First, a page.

The oceans are very sparsely sampled in space and time, yet many fundamental questions of both scientific and practical importance depend on understanding change and variability at time-scales from days to decades, and from local to regional to global scales.
The NOC has world-leading programmes of long-term, global-scale ocean observations. We combine measurements from a range of platforms and techniques to build a complete picture of the complex nature of our oceans. We observe the surface ocean from satellites, which give very good spatial coverage with a few days between satellite passes. Instruments moored to the sea-floor, or at coastal sites, give us very detailed information about changes over time at a few, carefully-chosen locations in the oceans. Research vessels, and surface and underwater robots (gliders and other autonomous vehicles) are used to carry out detailed surveys. Drifting buoys (that drift around close to the sea surface) and floats (that float around at around 2000m depth), along with opportunistic use of commercial ships, help us measure the rest of the ocean.
An important priority is reducing the dependence of oceanographers on expensive research ships for the routine, long-term measurements. The NOC is leading the development of autonomous vehicles that are increasing our ability to measure the ocean at the space and time scales that we require. We are also contributing towards the development of multiple new technologies (visit our technology section for more information).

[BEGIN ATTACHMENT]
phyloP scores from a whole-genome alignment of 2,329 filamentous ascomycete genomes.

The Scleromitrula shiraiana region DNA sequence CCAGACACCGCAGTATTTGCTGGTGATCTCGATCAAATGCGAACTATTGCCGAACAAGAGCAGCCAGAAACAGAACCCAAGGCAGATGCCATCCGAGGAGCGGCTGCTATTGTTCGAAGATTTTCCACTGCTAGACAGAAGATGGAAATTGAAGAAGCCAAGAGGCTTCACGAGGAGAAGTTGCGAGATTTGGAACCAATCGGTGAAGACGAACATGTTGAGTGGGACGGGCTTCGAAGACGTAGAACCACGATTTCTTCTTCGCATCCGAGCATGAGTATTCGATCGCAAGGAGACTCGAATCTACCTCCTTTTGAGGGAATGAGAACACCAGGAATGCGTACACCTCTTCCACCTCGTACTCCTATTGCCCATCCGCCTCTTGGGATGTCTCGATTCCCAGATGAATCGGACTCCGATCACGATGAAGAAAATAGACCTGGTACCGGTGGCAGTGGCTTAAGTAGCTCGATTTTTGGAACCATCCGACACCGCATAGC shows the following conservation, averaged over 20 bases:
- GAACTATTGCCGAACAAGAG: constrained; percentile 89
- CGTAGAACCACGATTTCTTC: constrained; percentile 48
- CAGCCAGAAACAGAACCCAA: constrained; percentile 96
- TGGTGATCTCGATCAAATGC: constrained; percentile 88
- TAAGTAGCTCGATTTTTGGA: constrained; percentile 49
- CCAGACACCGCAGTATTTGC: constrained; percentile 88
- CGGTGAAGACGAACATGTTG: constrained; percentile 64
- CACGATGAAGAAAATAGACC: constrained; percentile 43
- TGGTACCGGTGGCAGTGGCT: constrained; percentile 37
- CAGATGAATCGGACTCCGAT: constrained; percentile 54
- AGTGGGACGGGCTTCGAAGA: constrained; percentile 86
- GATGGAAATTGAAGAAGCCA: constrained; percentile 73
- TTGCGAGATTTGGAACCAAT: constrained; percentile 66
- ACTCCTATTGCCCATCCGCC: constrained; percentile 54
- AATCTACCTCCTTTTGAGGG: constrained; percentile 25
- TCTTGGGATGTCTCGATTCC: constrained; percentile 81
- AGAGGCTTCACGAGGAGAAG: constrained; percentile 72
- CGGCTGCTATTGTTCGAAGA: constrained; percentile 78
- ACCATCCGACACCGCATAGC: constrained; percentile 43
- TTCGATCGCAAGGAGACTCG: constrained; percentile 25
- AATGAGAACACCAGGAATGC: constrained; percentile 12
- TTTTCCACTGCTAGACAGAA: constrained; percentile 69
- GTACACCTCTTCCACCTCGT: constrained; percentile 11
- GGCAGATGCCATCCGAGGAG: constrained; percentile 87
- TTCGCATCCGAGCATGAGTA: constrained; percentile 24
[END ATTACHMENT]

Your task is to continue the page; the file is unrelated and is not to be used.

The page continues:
The NOC’s ocean observations contribute to the Global Ocean Observing System and the measurement of the Essential Ocean Variables needed for understanding, predicting and managing climate change, operational services, and marine ecosystem health.
The UK has developed a research programme in the Atlantic Ocean the Climate Linked Atlantic Sector Science (CLASS) that brings together many of the UK’s sustained ocean observation systems and platforms in a coherent and sustained programme: a blueprint for other nations to follow.
The Porcupine Abyssal Plain Sustained Observatory (PAP-SO) is a sustained, multidisciplinary observatory in the North Atlantic coordinated by the National Oceanography Centre, Southampton. For over 20 years the observatory has provided key time series datasets for analysing the effect of climate change on the open ocean and deep-sea ecosystems.
Additional sustained ocean observations are carried out under a Southern Ocean Research Programme ORCHESTRA and the Antarctic Circumpolar Current Drake Passage Section
The large-scale ocean circulation (the meridional overturning circulation) is observed by a flagship programme; the RAPID array.